We started with seven (yes, seven!) amuse bouche.

Spicy Tuna Tartare in Sesame-Miso Cone

spicy tuna tartare cone

I think you always get this amuse at Spago, one of their signature. It’s a good one, with tender chunks of tuna balanced well with a little sweetness and texture from the sesame miso cone.

Smoked Salmon with lemon-herb blini, salmon eggs

salmon blini

One of Spago’s famous dishes is a smoked salmon pizza. Here we have the house-smoked salmon on top of a blini; unfortunately, I didn’t get too much of the smoked salmon flavor, as I thought it was overwhelmed by the tart crème fraiche and salty salmon eggs.

Hamachi Ceviche

hamachi ceviche

I wouldn’t say there was anything too special about this course, but it was done well. A little bit of citrus and herbal notes complemented the fish.

Toad in a Hole with black truffle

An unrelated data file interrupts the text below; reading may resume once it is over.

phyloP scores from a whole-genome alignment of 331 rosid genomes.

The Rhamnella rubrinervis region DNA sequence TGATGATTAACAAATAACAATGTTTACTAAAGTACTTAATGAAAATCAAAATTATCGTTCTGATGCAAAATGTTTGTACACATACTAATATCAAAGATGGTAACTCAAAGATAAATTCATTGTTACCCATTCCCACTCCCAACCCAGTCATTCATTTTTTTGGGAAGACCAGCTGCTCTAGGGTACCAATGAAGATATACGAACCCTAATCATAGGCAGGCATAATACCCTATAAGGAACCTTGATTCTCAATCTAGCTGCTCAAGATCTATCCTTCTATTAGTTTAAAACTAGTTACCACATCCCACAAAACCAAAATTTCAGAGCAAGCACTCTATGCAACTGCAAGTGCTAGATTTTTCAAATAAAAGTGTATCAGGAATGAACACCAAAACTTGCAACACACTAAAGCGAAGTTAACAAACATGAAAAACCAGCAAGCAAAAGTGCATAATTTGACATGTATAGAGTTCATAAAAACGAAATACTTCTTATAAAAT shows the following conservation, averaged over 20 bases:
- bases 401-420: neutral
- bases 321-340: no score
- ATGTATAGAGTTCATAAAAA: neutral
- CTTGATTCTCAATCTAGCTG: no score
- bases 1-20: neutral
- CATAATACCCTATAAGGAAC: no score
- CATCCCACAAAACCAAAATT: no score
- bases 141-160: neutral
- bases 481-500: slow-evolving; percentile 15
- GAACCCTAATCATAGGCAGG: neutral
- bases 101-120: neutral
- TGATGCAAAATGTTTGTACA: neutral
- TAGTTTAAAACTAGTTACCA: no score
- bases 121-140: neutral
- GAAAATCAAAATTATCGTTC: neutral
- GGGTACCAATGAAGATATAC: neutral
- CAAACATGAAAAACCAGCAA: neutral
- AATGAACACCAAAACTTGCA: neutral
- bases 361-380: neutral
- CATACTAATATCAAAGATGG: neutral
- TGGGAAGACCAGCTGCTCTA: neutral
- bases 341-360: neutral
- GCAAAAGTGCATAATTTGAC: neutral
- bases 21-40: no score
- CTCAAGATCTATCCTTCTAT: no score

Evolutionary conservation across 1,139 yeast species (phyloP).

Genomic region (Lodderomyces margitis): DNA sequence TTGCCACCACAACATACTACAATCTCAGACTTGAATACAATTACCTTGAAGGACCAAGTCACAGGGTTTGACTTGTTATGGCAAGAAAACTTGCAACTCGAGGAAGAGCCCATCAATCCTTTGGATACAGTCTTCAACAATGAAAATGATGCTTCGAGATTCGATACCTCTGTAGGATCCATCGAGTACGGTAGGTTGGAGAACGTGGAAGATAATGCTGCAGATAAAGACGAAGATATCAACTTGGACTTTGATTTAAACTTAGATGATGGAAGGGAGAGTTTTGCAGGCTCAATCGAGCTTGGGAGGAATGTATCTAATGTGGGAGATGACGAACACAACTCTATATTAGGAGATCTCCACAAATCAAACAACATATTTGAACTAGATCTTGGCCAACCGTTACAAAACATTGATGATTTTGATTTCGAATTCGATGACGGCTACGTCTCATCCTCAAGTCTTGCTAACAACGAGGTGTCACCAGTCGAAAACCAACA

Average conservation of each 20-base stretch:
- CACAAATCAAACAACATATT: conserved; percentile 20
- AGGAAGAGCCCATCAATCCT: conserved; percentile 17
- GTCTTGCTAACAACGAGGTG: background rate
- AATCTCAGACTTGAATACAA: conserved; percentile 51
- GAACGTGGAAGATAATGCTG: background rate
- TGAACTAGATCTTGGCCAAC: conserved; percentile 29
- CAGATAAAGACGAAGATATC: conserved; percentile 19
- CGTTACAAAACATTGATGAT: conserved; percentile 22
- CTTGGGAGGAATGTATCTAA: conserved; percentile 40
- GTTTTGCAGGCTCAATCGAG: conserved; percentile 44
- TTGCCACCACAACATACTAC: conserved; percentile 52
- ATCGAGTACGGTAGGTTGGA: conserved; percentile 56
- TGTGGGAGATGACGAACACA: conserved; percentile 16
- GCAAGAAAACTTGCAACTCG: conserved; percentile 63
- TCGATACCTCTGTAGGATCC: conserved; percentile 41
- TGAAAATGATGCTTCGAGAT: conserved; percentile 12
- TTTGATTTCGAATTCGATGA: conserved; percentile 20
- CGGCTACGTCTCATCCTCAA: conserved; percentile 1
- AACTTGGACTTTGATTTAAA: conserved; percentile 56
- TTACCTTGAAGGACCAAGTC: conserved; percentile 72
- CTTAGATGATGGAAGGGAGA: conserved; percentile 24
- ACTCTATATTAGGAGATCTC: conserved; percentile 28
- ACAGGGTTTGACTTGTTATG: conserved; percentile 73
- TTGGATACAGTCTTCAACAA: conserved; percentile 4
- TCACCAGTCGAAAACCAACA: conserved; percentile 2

toad in a hole

A very light brioche was filled with a quail egg, and then topped with black truffle. Sounds amazing….and it was! Runny egg yolks work so well with truffles, and this was no exception.

Oyster Gratin with caviar

oyster caviar

The saltiness of the caviar worked well here in cutting through the richness of gratin; the bite as a whole was pretty tasty with the oyster.

Pastrami-Cured Duck Liver Mousse with rye crisp and apple puree

pastrami duck liver

I liked the tandem of the sweet apple and rich duck liver. The rye crisp added just a little bit of texture, as well as a more interesting presentation.

Bacon Confit en Croute with black truffle

bacon en croute

I really liked the smoky, meaty bacon within the flaky dough; however, I found it overwhelmed any black truffle flavor whatsoever.